What would it look like for us to be united in love and united in direction?  How does a church who is united in love respond when someone is hurting or struggling?  What would this church community look like if we reached out to one another when we fall down?  Look around you.  Many of you can look around this congregation and see people who have reached out to you when you have fallen down, or people who have needed your hand to get back on their feet.  Those are the times when we have been at our best, united in love.  How can we grow in that love?  I suspect that you can also look around this congregation and see the empty seats of those who have fallen down and did not feel that this church was a place that could help pick them up.  Or, maybe, you see the empty seats of those who left after they were yelled at, or watched someone else get yelled at.  I hope that you have apologized to them on behalf of the church.  I hope it is also known that as long as I am the pastor here, I will not stand for abusing one another in the church—this is a place of love and care.

            We said that unity involves unity of love and unity of direction.  Unity of direction is tricky.  We had a great time coming together last year with our growth team to work on what it means to be Antioch/Williams United Methodist Church.  We did some good work together in order to decide just what it is that is our “labor of love.”  While we were able to identify some things that we said were important to us, we have not gotten very far in living out our labor of love.  For us to have unity of direction, we need to move beyond talk to action.  In the coming months, we will be joining with churches from across this state to look towards the future and declaring what our goals are for the next four years.  “Continuing to exist” is not on the list.  If we are not here for a reason, then there is no reason to be here.  I am convinced that God has us here, in this community to reach people who would not otherwise be reached by the Gospel and to touch lives that would not otherwise be touched.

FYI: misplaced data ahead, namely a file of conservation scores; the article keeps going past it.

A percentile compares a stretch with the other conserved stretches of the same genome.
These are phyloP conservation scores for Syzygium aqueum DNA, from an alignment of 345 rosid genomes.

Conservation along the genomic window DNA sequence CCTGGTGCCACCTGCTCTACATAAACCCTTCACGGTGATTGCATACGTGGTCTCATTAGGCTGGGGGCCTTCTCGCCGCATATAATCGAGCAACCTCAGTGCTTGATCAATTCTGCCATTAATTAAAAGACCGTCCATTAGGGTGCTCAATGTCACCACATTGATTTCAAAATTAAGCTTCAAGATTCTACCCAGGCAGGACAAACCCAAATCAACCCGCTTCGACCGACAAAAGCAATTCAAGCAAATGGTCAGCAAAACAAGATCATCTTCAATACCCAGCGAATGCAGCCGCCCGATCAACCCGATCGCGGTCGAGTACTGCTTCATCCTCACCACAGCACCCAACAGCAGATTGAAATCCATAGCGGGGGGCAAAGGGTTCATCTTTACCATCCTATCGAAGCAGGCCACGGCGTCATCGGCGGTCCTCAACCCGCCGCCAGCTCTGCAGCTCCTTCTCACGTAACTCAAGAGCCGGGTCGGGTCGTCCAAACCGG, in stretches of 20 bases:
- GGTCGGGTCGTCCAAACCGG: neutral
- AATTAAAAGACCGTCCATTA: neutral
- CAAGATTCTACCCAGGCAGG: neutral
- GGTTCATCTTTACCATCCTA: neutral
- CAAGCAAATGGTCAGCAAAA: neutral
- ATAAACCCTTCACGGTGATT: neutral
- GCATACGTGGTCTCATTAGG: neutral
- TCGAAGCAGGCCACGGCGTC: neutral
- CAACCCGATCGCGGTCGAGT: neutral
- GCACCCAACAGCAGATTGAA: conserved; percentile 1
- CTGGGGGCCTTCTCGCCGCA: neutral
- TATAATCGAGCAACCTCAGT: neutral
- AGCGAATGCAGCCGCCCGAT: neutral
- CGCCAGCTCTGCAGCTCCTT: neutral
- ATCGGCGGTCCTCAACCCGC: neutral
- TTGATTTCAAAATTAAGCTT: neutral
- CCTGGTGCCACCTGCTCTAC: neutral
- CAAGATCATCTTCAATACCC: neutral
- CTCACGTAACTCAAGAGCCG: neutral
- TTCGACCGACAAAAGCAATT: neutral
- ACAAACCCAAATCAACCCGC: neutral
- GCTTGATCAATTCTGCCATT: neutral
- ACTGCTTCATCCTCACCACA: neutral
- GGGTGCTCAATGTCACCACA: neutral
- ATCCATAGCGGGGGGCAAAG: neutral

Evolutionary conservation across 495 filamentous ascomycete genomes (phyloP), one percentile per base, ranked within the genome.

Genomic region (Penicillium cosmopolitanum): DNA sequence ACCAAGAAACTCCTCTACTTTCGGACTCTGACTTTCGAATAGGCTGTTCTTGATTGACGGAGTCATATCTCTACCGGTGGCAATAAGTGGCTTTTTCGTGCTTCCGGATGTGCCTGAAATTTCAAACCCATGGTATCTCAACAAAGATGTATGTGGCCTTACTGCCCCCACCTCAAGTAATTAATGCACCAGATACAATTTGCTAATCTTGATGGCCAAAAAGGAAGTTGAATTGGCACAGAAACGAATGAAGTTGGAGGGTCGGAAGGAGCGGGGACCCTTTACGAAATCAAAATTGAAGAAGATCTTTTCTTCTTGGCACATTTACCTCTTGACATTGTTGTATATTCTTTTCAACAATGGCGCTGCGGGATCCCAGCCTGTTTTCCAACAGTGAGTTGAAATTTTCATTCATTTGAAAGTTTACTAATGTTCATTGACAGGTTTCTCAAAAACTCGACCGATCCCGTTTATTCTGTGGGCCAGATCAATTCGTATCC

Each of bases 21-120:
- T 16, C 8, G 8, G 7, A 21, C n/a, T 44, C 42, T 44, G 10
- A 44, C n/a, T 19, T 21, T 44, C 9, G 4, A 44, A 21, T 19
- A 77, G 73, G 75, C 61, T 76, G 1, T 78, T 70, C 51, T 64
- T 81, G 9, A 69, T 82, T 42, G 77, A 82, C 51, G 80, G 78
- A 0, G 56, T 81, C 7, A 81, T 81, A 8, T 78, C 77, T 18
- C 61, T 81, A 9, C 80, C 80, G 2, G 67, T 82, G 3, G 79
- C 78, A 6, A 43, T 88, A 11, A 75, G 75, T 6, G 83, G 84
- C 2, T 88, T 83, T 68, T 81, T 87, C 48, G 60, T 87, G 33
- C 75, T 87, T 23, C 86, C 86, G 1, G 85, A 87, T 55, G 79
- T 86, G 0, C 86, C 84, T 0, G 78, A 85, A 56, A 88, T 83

We will be talking more about what charting our direction as a church looks like in the coming weeks, but for today, I want us each, as individual to think about what it means to be people who seek unity of love.  We cannot be a united church without individuals who are committed to doing the hard work.

            Just like I mentioned at the beginning of this message—I am not always sure I like the example that Joseph gives us of forgiveness and love and reconciliation, because those things are against our nature.  They are hard.  We want to hate and harbor anger and grow our bitterness, but we are called to pave the way for unity, and my challenge to you is to listen to how God is calling you to work for unity in this church.

We are going to read through the Romans passage three times, pausing between each reading in order to reflect on which part or parts of the passage God pulls to the front of your mind.  Allow God to guide your attention to a word or phrase and mark it in your bulletin and reflect on what it would mean for you to live out this call of God.

9 Let love be genuine; hate what is evil, hold fast to what is good; 10 love one another with mutual affection; outdo one another in showing honor. 11 Do not lag in zeal, be ardent in spirit, serve the Lord. 12 Rejoice in hope, be patient in suffering, persevere in prayer. 13 Contribute to the needs of the saints; extend hospitality to strangers. 14 Bless those who persecute you; bless and do not curse them. 15 Rejoice with those who rejoice, weep with those who weep. 16 Live in harmony with one another; do not be haughty, but associate with the lowly; do not claim to be wiser than you are. 17 Do not repay anyone evil for evil, but take thought for what is noble in the sight of all. 18 If it is possible, so far as it depends on you, live peaceably with all. 19 Beloved, never avenge yourselves, but leave room for the wrath of God; for it is written, "Vengeance is mine, I will repay, says the Lord." 20 No, "if your enemies are hungry, feed them; if they are thirsty, give them something to drink; for by doing this you will heap burning coals on their heads." 21 Do not be overcome by evil, but overcome evil with good.

Romans 12